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Sheffie

Acrylic paint basics

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Sheffie

I’m looking at using acrylic paint for covering polystyrene boards and possibly other materials. My search-fu is weak; therefore I cannot find a thread on the subject. 

 

So, so far I’ve got a set of sable and something brushes, and a couple of pots of Tamiya brand paints in neutral tones. 

 

What are the basics of using these paints? Are they easy to dilute, or mix? How about cleanup? Any other do’s or don’t’s?

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Kiha66

I'm no expert, but I've had great luck with tamiya acrylics.  If airbrushing you wanna dilute them using tamiya acrylic thinner to the line in the bottle, if brush painting you'll wanna dilute them much less depending on your project.  Very easy to mix, just shake the bottles.  The pigments do settle if they've been sitting for a while, but a good shake will mix them back in pretty quickly.  If you need to clean up, water works fine if the paint is still wet.  If you wanna remove the paint (if you're unhappy with the paint job) Isopropyl Alcohol or IPA will easily remove them, even if dry.

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Sheffie
1 hour ago, Kiha66 said:

 If airbrushing you wanna dilute them using tamiya acrylic thinner to the line in the bottle, if brush painting you'll wanna dilute them much less

 

Do I need to buy their own brand of thinner if I just want to dilute for regular painting? I’d like to make a color wash, for mortar around stonework for example. Or is something generic like isopropyl alcohol going to work?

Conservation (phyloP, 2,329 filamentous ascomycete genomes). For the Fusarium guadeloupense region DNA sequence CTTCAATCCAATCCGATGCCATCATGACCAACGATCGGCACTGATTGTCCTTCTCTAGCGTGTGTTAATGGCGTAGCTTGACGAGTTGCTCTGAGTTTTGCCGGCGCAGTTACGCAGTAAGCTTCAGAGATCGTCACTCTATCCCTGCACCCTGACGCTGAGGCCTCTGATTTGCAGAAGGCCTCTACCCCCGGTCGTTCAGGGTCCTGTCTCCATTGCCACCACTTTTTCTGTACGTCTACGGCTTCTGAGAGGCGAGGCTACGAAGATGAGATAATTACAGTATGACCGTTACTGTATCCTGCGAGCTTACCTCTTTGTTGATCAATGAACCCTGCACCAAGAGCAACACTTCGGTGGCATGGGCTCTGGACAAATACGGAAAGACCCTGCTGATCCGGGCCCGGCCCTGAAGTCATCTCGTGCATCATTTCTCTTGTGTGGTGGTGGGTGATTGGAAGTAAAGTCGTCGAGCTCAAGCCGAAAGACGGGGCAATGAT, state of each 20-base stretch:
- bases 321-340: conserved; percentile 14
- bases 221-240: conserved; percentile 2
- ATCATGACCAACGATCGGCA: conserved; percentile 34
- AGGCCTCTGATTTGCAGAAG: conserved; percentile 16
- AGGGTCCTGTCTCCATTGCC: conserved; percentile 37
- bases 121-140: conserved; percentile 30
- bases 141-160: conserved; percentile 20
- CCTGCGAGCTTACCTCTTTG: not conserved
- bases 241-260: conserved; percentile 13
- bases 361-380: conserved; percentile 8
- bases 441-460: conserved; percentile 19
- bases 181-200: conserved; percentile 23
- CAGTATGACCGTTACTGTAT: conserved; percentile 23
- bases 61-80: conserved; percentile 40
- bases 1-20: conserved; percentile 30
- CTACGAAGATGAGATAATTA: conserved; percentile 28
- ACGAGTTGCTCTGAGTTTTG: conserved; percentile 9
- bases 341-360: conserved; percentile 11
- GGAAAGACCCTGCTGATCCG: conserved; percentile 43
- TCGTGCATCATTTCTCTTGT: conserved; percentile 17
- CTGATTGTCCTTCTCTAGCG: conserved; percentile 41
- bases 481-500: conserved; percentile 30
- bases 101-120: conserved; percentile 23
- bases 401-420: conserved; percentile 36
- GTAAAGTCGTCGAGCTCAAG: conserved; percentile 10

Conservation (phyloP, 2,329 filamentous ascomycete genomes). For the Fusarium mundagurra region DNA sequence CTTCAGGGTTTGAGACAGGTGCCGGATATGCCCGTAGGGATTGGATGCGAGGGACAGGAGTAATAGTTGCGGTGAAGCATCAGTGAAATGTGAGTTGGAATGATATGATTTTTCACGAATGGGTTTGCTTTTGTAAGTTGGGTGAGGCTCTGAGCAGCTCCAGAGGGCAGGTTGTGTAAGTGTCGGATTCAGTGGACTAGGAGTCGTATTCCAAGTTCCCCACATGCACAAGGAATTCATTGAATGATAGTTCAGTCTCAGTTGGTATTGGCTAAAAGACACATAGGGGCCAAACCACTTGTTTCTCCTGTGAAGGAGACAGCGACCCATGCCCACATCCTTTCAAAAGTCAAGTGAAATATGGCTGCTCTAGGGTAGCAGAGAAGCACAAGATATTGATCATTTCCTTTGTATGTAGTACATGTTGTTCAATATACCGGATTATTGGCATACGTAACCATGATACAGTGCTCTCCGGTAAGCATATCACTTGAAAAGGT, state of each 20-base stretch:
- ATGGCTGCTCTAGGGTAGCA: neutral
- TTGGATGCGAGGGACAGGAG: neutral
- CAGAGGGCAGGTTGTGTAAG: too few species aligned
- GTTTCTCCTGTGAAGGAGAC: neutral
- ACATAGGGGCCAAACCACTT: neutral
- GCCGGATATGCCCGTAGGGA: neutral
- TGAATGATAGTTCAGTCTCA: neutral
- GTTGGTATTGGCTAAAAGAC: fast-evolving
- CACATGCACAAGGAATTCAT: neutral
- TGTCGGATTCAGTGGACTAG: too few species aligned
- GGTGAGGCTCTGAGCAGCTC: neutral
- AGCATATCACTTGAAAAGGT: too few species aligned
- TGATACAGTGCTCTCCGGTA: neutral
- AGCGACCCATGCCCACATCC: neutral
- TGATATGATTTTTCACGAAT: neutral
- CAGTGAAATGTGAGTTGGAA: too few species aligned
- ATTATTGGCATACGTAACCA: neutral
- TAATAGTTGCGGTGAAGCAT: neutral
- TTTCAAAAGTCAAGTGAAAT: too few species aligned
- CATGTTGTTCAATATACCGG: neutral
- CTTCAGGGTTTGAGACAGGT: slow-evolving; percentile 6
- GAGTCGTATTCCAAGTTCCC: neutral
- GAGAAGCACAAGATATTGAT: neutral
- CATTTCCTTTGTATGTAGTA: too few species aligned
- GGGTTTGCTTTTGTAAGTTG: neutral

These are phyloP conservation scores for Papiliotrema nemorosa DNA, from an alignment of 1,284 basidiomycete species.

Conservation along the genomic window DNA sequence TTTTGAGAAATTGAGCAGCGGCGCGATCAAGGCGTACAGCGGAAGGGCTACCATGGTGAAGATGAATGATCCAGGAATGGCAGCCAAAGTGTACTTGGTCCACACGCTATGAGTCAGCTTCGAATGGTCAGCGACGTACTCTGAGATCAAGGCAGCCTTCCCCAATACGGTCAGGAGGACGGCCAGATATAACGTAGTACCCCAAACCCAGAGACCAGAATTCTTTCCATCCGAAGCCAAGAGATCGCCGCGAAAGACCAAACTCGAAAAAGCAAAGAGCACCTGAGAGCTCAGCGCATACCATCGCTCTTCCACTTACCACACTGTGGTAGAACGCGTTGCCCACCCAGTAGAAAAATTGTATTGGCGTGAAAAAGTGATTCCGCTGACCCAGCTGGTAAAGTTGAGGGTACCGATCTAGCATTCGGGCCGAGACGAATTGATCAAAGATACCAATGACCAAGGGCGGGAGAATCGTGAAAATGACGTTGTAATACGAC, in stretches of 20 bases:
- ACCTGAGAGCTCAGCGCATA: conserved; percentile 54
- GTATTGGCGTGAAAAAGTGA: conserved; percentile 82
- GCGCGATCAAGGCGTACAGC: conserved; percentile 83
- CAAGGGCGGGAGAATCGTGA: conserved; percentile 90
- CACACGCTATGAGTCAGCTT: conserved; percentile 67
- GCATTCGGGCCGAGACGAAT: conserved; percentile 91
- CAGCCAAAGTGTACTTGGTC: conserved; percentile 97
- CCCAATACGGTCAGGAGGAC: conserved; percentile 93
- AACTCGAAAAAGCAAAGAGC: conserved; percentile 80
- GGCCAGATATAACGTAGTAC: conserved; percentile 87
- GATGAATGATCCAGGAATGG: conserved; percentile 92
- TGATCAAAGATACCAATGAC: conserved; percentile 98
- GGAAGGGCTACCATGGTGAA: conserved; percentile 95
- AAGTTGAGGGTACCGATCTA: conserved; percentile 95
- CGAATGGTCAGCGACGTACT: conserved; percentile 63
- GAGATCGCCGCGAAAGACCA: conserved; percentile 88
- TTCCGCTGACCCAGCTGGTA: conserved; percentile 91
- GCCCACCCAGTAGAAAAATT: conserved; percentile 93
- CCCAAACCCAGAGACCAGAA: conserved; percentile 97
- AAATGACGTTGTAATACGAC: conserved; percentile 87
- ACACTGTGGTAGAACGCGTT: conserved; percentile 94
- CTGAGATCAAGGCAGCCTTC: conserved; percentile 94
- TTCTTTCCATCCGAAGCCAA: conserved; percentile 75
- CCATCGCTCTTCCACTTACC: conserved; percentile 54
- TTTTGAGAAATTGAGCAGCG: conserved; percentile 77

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Kiha66

I'd recommend picking up their thinner, its not very expensive and it lasts a long time.  I don't think I've used up the first bottle I bought two years ago.  For washes you could probably use IPA, but it also might start to eat into the other paint layers so I'd go with something else for that.

 

Tamiya does make premade washes which work nicely, iirc they use an enamel base so you can clean them up with enamel thinner and not damage the acrylics underneath.  I have a buddy who does model making professionally and he is quite fond of them.

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Martijn Meerts

If you're going to cover large surfaces, you might want to invest in an airbrush. It's very possible to do with regular brushes as well, but it requires a bit of practice to not get brush strokes. 1 way to prevent brush strokes is to thin the paint and use multiple thinned coats rather than try to cover it in 1 go.

 

Tamiya paint can be thinned with water, but I'd definitely recommend getting their thinner. In fact, for every brand of paint you use, you should get their own thinner. Usually works somewhat better than mixing brands or using water.

 

Also, you might want to roughen up the surface you're painting a bit (just a little bit of sanding really), and use a primer. Primer helps a lot with getting paint to stick. Tamiya has good primers that come in spray cans, so for stuff that's not installed on the layout yet, you can use those to quickly prime bit and pieces. For washes, you don't need primer.

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